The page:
Saturday, December 10, 2011

Public Comment – Concerns Regarding Birch Bay Watershed Action Plan

Yesterday, I sent the following letter to the Whatcom County Planning Commission:
December 9, 2011

Karl A. Uppiano
5988 Malloy Ave.
Ferndale, WA 98248

File Copy – Whatcom County Planning Commission
5280 Northwest Drive
Bellingham, WA 98226

Subject: Public Comment – Concerns Regarding Birch Bay Watershed Action Plan

Dear Planning Commissioners:

I want to share my impressions of the public hearing last night. You may remember me; I was the only one who spoke on the principles of good government.

All through the meeting, I kept thinking of a quote by Ian Malcolm from Jurassic Park: “[they] were so preoccupied with whether they could that they didn't stop to think if they should.” A lot of the second part of the proceedings was devoted to how many angels could dance on the head of a pin, but no one questioned the forgone conclusion about whether the Birch Bay watershed actually needs fixing, and if so, whether the government should do it. Where does this authority come from?

  • One commissioner noted that there was “overwhelming support” for this measure.
No, there was the predictable parade of NIMBYs, environmental extremists, vested interests (e.g., Sustainable Connections, contractors, consultants, etc., whose job it is to promote these measures), and only a smattering of people, including me, who questioned the fundamental premise – whether the proper role of government is controlling individual behavior.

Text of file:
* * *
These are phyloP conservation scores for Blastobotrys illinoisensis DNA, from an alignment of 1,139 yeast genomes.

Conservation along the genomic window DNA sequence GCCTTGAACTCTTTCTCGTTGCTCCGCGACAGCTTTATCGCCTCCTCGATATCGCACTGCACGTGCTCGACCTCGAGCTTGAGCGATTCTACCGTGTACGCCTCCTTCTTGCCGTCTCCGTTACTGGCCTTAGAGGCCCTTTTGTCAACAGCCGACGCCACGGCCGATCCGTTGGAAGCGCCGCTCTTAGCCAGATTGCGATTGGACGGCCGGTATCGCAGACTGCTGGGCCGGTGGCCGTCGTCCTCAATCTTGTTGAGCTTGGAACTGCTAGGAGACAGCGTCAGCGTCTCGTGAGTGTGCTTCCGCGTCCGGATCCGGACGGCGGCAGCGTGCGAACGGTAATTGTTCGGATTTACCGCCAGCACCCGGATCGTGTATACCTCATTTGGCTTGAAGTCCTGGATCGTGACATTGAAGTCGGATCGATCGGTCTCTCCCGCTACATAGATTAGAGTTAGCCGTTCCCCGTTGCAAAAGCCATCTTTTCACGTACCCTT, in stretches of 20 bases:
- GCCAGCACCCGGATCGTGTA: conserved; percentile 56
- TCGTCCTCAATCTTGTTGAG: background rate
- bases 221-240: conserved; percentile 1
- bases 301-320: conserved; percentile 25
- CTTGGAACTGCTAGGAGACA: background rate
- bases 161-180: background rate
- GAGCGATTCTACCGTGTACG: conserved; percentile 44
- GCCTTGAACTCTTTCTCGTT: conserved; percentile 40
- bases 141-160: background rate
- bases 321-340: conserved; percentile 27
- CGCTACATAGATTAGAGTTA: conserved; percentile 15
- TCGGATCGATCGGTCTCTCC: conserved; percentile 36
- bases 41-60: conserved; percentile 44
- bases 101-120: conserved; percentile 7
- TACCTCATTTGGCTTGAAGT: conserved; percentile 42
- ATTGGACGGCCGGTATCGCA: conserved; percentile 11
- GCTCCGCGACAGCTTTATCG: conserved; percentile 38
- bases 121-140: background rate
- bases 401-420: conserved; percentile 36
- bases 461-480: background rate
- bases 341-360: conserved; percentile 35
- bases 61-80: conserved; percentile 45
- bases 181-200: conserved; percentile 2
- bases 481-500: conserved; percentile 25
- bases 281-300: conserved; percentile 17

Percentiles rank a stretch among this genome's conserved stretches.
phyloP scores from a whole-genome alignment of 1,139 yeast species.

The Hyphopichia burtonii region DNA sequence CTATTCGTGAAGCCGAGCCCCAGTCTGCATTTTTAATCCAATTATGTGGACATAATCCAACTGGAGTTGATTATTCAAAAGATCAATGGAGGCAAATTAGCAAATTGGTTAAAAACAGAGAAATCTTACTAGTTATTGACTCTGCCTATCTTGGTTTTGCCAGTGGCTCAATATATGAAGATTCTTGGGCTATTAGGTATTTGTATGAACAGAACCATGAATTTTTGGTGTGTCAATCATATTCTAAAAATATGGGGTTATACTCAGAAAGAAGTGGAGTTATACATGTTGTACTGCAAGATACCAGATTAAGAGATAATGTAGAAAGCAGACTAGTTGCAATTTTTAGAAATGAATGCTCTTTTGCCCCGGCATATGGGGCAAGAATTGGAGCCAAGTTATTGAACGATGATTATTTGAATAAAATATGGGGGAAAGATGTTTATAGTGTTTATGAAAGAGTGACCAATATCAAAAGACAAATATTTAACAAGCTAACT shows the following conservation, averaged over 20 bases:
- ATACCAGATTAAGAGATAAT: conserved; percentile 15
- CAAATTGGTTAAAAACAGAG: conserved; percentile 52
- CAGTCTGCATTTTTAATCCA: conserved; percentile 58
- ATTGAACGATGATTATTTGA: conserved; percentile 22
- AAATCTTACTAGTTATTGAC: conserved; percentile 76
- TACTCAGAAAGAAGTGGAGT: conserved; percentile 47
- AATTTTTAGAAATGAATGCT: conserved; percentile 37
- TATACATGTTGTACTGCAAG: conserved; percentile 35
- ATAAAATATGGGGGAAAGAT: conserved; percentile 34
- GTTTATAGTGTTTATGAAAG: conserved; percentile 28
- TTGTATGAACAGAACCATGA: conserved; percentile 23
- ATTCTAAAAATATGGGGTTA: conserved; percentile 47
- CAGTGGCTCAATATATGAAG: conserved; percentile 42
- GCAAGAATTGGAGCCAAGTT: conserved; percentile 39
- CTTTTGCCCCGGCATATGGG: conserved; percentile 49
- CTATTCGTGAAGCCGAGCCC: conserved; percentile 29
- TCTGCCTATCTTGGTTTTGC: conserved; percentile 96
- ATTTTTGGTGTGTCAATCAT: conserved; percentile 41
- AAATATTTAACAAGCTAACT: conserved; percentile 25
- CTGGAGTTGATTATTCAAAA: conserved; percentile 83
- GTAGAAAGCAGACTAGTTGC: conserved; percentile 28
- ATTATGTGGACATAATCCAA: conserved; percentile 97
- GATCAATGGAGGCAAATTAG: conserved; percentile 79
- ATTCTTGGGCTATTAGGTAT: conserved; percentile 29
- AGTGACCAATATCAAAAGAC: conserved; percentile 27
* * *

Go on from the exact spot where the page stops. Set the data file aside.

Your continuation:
• Several commissioners expressed concern about the size and complexity of the measure.
  • At least one commissioner was concerned about the likelihood that the regulations would change over time.
James Madison addressed both concerns 230 some odd years ago, in The Federalist:
The internal effects of a mutable policy are still more calamitous. It poisons the blessing of liberty itself. It will be of little avail to the people, that the laws are made by men of their own choice, if the laws be so voluminous that they cannot be read, or so incoherent that they cannot be understood; if they be repealed or revised before they are promulgated, or undergo such incessant changes that no man, who knows what the law is to-day, can guess what it will be to-morrow. Law is defined to be a rule of action; but how can that be a rule, which is little known, and less fixed?
  • One commissioner noted (as justification?) that if the county does nothing (or even if it does something), ever more stringent state regulations will follow.
  • More than one commissioner was concerned that what is now voluntary will become mandatory.
Thomas Jefferson: “The natural progress of things is for liberty to yield and government to gain ground.” As citizens, it is our duty to resist “the natural progress of things”. The natural progress of things is to deteriorate without maintenance. We the People must maintain our liberty at all levels of government. Government won’t restrain itself – that much is obvious, or should be.
  • One commissioner mentioned that the county wants to help the people of Birch Bay, who want this.
  • One commissioner suggested CAPR testimony should be disregarded. (Seriously?!)
Jefferson again: “The policy of the American government is to leave their citizens free, neither restraining nor aiding them in their pursuits.”